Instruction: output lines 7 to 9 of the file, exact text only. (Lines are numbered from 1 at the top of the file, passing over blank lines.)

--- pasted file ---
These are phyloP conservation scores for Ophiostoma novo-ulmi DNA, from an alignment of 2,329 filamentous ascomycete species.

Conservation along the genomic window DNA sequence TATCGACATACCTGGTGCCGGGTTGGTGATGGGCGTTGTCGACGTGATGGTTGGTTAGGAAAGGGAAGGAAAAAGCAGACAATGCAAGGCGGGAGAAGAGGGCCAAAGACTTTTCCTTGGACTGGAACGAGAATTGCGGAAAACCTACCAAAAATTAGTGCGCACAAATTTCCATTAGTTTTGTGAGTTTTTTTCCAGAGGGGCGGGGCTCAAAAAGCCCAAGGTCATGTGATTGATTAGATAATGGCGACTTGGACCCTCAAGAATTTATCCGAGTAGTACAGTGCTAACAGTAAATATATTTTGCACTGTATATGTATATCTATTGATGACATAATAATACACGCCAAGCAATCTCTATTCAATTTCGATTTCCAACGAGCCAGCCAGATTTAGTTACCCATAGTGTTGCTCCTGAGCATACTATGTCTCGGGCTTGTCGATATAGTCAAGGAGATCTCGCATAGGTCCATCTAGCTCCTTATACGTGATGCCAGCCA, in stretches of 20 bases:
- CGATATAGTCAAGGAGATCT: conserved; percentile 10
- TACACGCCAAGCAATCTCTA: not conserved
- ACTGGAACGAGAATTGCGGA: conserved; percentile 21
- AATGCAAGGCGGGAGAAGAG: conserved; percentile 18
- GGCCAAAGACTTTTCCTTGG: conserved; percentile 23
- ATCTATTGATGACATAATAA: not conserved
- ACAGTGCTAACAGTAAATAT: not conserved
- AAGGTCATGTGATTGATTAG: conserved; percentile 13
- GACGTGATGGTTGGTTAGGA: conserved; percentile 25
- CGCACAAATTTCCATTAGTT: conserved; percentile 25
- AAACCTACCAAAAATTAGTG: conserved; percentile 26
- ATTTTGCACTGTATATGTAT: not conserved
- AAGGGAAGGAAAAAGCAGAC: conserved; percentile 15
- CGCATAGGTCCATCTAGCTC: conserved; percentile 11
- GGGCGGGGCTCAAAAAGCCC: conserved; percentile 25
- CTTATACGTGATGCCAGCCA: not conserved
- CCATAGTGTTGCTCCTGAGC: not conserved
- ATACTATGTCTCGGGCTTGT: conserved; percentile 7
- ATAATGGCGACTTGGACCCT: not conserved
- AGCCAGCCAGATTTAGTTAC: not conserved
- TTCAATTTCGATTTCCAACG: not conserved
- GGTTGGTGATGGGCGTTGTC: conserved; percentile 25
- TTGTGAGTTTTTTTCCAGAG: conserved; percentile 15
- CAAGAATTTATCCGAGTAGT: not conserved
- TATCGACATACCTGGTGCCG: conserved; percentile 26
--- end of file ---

- GGCCAAAGACTTTTCCTTGG: conserved; percentile 23
- ATCTATTGATGACATAATAA: not conserved
- ACAGTGCTAACAGTAAATAT: not conserved